It’s been an official secret for some time. Our successful J/109 was for sale and the plan was to get a J/111.
We went to check out boat #1 in Newport and recently we’ve test sailed boats in Germany, Australia and the Netherlands. But we also needed to sell the J/109 and now she’s got a new owner, a keen J/boats-sailor who will race the boat actively. We’ll be doing the spring races on the west coast before transporting the boat to Stockholm to do ÅF Offshore Race (aka Around Gotland Race) as crew for the new owner.
The J/109 have exceeded all my expectations, so it wasn’t an easy decision to upgrade. When I bought it five years ago I had a few top priorities:
The boat should be easy to race shorthanded. Check. We’ve done a number of shorthanded races, and we’ve learned to sail the boat to her targets. The only time we’re struggling is in very light air (as we race double handed with just a #3 jib) and in heavy downwind conditions when she can be a handful. With the J/111 we will have even bigger focus on double handed racing and hopefully challenge the 40- and 50-footeras for line honours and course records.
Asymmetric spinnaker was something new that we wanted to learn and master. After an initial year of frustration we’ve come to love the downwind legs. We got speed, are able to sail as low as the symmetric boats and have become much more active tactically. Now there’s no turning back.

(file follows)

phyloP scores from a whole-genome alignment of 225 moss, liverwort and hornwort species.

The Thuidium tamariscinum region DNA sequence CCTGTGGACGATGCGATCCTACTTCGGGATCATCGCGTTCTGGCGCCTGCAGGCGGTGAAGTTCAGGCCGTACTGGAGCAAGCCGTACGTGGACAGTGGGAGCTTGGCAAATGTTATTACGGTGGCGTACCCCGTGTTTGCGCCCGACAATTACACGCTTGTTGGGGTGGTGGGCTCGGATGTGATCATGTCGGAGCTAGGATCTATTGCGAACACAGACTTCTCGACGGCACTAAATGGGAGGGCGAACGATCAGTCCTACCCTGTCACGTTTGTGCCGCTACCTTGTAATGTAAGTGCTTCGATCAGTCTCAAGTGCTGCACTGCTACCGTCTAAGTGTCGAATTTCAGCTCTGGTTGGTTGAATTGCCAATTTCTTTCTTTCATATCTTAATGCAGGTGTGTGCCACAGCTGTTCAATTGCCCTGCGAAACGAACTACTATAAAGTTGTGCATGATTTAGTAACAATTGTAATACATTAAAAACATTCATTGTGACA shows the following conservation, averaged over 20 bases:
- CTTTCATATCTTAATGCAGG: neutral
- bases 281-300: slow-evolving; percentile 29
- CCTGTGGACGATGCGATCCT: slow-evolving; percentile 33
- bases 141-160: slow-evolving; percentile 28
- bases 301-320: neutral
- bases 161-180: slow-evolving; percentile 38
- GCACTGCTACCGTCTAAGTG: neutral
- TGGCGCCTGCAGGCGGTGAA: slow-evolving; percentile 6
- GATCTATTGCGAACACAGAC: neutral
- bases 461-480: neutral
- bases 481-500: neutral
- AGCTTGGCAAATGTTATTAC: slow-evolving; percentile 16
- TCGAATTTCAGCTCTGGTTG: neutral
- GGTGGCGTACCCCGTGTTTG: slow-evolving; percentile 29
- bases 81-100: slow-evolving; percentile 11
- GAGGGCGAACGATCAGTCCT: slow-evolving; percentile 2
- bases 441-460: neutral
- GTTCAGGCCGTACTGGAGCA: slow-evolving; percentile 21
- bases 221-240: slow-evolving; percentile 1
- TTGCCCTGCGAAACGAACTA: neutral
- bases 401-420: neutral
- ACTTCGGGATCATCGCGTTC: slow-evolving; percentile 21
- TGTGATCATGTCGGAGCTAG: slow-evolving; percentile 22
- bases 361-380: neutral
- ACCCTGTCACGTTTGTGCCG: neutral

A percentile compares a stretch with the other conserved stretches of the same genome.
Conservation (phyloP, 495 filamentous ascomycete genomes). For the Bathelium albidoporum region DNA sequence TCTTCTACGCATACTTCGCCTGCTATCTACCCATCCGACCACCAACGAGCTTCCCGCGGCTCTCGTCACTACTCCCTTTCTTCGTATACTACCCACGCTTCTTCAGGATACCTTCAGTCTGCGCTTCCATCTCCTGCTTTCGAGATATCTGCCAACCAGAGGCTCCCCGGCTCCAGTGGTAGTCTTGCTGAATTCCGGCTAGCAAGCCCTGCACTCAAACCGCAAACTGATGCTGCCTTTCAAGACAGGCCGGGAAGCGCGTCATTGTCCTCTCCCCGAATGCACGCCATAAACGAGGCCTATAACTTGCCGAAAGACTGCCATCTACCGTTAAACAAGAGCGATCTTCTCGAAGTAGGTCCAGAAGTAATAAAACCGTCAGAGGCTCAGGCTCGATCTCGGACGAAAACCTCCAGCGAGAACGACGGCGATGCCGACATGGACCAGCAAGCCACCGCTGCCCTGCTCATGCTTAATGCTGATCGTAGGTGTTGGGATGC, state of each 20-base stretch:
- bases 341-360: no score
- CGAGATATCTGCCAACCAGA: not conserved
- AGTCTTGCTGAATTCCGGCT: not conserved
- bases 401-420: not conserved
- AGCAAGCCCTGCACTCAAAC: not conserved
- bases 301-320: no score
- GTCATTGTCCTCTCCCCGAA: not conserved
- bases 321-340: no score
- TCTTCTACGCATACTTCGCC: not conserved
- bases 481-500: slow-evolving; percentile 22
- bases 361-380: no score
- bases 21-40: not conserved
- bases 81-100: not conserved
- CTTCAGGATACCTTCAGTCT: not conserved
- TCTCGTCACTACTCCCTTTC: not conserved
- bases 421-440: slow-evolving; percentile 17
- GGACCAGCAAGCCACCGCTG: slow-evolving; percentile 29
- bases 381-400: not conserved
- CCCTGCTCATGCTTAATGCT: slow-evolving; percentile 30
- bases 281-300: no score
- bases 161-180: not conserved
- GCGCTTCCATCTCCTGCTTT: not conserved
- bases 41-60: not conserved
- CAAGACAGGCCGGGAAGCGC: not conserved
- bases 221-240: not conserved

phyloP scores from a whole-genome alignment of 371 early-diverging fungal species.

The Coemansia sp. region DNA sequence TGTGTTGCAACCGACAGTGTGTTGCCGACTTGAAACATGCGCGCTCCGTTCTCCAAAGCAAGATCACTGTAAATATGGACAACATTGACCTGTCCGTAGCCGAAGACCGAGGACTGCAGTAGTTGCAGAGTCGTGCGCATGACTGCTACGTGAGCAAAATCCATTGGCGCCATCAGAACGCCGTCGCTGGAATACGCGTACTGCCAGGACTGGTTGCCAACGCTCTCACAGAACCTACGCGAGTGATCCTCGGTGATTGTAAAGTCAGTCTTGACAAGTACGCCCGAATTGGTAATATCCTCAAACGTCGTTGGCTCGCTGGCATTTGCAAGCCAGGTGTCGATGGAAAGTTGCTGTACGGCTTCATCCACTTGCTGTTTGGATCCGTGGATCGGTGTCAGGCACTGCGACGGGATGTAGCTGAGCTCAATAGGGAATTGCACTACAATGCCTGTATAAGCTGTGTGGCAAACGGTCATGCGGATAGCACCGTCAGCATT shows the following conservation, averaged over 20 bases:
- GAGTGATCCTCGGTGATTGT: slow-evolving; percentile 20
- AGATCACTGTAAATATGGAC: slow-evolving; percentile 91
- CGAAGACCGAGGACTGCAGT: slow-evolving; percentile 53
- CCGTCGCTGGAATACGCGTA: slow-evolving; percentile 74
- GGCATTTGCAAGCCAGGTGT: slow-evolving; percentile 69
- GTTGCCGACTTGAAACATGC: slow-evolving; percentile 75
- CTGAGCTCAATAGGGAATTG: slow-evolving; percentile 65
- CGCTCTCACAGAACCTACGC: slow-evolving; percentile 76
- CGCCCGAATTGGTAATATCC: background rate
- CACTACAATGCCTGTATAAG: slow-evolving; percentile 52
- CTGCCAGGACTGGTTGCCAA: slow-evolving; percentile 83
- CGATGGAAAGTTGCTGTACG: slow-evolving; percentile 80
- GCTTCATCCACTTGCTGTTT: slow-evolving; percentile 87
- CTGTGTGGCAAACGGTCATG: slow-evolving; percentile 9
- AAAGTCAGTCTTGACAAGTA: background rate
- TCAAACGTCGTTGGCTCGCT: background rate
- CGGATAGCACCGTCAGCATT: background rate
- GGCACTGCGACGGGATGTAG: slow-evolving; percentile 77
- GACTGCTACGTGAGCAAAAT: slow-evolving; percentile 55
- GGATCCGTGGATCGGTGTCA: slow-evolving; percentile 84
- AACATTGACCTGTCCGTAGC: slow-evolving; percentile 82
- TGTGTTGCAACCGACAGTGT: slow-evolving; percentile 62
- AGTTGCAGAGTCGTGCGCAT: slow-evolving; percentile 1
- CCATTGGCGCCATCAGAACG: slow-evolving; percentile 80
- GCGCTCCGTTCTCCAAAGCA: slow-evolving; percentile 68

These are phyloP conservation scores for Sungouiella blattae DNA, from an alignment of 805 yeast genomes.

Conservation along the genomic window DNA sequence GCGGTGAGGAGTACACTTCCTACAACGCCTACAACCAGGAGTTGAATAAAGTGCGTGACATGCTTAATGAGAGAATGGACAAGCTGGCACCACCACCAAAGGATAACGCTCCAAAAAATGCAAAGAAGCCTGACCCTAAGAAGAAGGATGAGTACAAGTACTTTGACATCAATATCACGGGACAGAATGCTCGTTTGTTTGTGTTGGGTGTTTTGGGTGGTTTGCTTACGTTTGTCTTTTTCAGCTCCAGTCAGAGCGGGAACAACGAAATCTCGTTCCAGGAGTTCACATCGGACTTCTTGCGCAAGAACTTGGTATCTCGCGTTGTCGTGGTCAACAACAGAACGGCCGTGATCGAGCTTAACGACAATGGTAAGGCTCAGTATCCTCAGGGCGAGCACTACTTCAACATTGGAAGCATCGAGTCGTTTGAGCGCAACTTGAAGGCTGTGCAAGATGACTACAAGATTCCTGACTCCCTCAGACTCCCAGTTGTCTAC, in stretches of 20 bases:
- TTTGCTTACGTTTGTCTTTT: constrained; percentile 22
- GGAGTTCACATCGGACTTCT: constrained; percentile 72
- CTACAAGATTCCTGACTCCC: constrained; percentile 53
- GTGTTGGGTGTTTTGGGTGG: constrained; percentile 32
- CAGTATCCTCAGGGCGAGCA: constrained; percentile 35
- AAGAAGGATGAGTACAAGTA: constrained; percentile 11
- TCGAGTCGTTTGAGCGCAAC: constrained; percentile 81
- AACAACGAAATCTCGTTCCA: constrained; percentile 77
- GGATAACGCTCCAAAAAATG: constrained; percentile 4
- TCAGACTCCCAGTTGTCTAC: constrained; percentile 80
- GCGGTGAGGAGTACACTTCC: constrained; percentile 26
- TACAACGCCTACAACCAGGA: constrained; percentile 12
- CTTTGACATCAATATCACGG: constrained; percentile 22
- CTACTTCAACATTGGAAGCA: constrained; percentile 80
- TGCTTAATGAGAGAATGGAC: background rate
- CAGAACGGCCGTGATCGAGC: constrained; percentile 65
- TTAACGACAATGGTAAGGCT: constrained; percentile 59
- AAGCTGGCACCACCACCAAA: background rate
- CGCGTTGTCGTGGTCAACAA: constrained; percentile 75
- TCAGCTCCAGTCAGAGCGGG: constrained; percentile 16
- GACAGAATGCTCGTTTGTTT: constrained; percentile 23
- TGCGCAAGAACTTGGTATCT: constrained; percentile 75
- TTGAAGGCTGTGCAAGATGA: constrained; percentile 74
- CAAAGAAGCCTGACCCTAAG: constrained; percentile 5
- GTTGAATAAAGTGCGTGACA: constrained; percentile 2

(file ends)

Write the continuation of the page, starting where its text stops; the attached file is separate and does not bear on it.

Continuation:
Here’s a clip from our test sail in Kappen, Germany, in november.
We had planned to do more IRC racing, but due to “political differences” there hasn’t beet that many chances. We won the highly competitive Big Boat Challenge in Denmark, and convincingly won both IRC and SRS-at Göteborg Offshore Race. So a perfect score there. Other victories under local rules include class wins at Bohusracet, Hermanö Runt, HH Skagen Race, Oset Race, Poly Skagen Race, Septemberseglingen and Tjörn Runt.
We won many of the local races with our former boat, the Albin Nova as well, but with the J/109 we managed to challenge many of the semi-professional teams as Feelgood, Manix, Teknova and some international ones as well. With the J/111 we hope to be able to expand our horizons even more, without loosing touch with the local club racing that we enjoy so much.
We wanted a boat that was good looking, and in every harbor we get comments on the 109. And I’m sure that the new J/111 will get turn some heads as well – both sailing and looking fast at the dock.
Finally there’s a new important criteria that’s been more and more important – fun!!! More and bigger smiles on the crew! Thundering along in a pitch black night to win the Skagen Race by 50 minutes. Light air affairs beating IMX-40 and Elan 410 on the water. Taking line honors double handed in front of fully crewed Mumm 36 and First 40. Or just solo sailing with the big asymmetric up and the stereo pumping.
After sailing the J/111 I’m sure we’ll get many more moments like this. And to me that matters more then getting the sensible cruiser/racer or playing the rating game with a heavier boat with small spinnaker.
We haven’t made the final decision, but we have the possibility to get the boat delivered to Trinite Sur Mer and the Spi Ouest Regatta in April. This will be the first one design race for the J/111 in Europe, and it’s possible to get 10-15 boats.
Fore more info on the boat, check out J/boats site. There are about 58 boats delivered and 70 boats sold in New Zealand, Australia, USA, Canada, Colombia, UK, France, Switzerland, Germany, Italy, Netherlands and Sweden.